Crossing the border a hassle for Nepalis every Dashain
October 8, 2016 08:04 AM NPT
Family of Karna Bahadur Basnet, a local of Rukum, at Nepalgunj in this recent photograph. He is a laborer in Mumbai.(Krishna Oli/Republica)
NEPALGUNJ, Oct 7: Karna Bahadur Basnet, a local of Rukum district, had left for India along with his family a few months ago. He was there in search of work and for treatment of his sick wife. Neither did he get a good job nor is his wife recovering as expected.
However, he could not stop coming home for Dashain. After all, that was the demand of his family. On Thursday, Basnet was struggling to smile when stopped at Nepalgunj border.
“I had to pay much more than the usual rate for rickshaw. In the border, they give us much hassles. Police torture us a lot. It is not easy to travel during festivals,” he said in a faint voice. “There we didn’t get any well-paid job. We used to cut grass for private houses for meager salary,” he added.
Banset didn’t shop a lot for Dashain. Except for a few things, everything he was carrying, including old clothes and utensils, were wrapped in bundles. However, in the border, a dozen of Indian police interrogated him, he reported. “They checked our bundles though there was nothing in them. They also asked for money with poor people like us,” he lamented.
This is a usual story of Nepali migrant workers returning home from India. Every Dashain they are harassed by SSB, they complain. “They stop our bus just to give unnecessary hassles to Nepalis. It is not a new thing. They openly bargain for money,” said Rajendra KC, a local of Tulsipur. “From Lucknow to Rupedia, you have to give them Rs 100 to Rs 200 at every check point,” KC said.
According to KC, Nepalis cannot retaliate in ‘other’s land’. Indian police obviously behave highhandedly. “They misbehave. They literally ask for Rs 100 or 200. If you resist, you’re in problem,” he narrated. Authorities of Nepal and India had held meeting last week to discuss about the issue. They had agreed to make arrangements for safe and hassle-free journey for Nepalis coming home in the festival. However, as things did not change at all, Nepali authorities are tensed now.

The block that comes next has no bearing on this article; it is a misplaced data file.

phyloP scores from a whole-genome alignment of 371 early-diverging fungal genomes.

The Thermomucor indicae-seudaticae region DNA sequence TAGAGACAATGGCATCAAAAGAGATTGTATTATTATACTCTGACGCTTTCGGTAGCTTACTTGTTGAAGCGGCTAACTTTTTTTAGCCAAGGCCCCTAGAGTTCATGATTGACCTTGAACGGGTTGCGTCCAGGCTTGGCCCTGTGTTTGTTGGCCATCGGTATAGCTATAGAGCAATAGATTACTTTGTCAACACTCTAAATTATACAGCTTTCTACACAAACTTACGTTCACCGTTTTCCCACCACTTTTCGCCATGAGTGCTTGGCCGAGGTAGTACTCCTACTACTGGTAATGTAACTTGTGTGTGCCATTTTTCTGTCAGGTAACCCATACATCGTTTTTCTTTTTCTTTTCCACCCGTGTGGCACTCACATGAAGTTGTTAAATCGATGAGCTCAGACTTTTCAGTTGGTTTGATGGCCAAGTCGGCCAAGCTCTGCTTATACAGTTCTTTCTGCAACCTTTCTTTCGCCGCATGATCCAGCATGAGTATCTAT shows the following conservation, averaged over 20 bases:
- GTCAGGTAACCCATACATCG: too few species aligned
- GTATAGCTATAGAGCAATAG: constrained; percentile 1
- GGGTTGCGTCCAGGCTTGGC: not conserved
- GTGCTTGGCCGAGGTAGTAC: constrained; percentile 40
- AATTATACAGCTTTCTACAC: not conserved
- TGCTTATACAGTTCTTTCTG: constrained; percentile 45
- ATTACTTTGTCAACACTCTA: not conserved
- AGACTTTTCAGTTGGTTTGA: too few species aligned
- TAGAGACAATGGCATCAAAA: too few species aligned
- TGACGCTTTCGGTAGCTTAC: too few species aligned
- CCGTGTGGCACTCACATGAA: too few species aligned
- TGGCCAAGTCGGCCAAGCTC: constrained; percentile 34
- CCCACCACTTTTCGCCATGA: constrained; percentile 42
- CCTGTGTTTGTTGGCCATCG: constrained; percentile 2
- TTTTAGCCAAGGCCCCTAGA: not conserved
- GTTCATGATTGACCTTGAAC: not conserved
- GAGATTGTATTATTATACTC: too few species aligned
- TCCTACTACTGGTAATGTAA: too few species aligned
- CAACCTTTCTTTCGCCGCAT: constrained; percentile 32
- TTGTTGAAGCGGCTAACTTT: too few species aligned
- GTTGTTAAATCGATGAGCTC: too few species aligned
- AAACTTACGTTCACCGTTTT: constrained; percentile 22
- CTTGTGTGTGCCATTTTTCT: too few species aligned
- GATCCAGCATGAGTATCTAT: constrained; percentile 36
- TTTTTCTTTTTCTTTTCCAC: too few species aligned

“There was a meeting held and agreement made. But we have heard that Nepali labors are being troubled,” said Banke police chief, DSP Tek Bahadur Bhattarai. “But, victims have not given written complaints,” he added.
Five thousand to six thousand Nepali labors enter Nepal on a daily basis from Nepalgunj border, informed Area Police Station, Jamunaha. Chief of the office Pramod Chhetri stated that the number is increasing everyday. “Now it’s 5000 to 6000. But the number is on the rise,” he said. “We have deployed police at the border in plain clothes for their security,” he added.
Chhetri told that Nepali labors are being looted in the Indian side where Nepali police cannot do anything. It is only the Indian authority which can ensure safety and security of the people there. “Our police reach Rupedia bus park to help out the Nepalis. They do their best to help the Nepalis return home safely,” he said. “We cannot reach Babagunj or any further and we cannot do anything if our people are harassed there,” he added.
Happy to get home
Though they look tired and have enough stories of struggles to share, the excitement of Dashain could be seen in their eyes. Lots of Nepalis spotted at bus park and border areas stated that they are feeling quite good as this is Dashain time and they could come home. “I was in Banglore. I am very happy to come home in Dashain,” said Ashok Dhami of Parshuram municipality of Dadeldhura. “I will go back only after Tihar. The whole one month would be fully a relaxing period,” he added.
For Harka Bahadur Dhami of Dadeldhura, Dashain is the time for get-together with family members who are never in touch otherwise. The laborer in Mumbai stated that such days would hardly come without festivals like Dashain. “Our boss lets us go home during Dashain. Or else, how would we ever be able to come home. They never allow leave at any other time,” he said.
As soon as they reach adolescence age, boys of the far west generally hunt for jobs in India. Due to poverty and lack of opportunities, many land in Mumbai, Delhi, Pune and other parts of India for better future prospects.
According to Dhami, few can progress as expected while others always remain with merger income. And Dashain is not just a festival for those people, but the only time to get home and have little time for self and family. Whatever little savings they make the whole year are spent in Dashain without any hesitation.
Khadak Bista, who recently came home from Delhi, stated that he purchased new clothes and gifts for his family members. “I could not buy very precious things. But few new clothes and gifts are there for my dear ones,” he said. “Only a little money is left in my bag,” he added.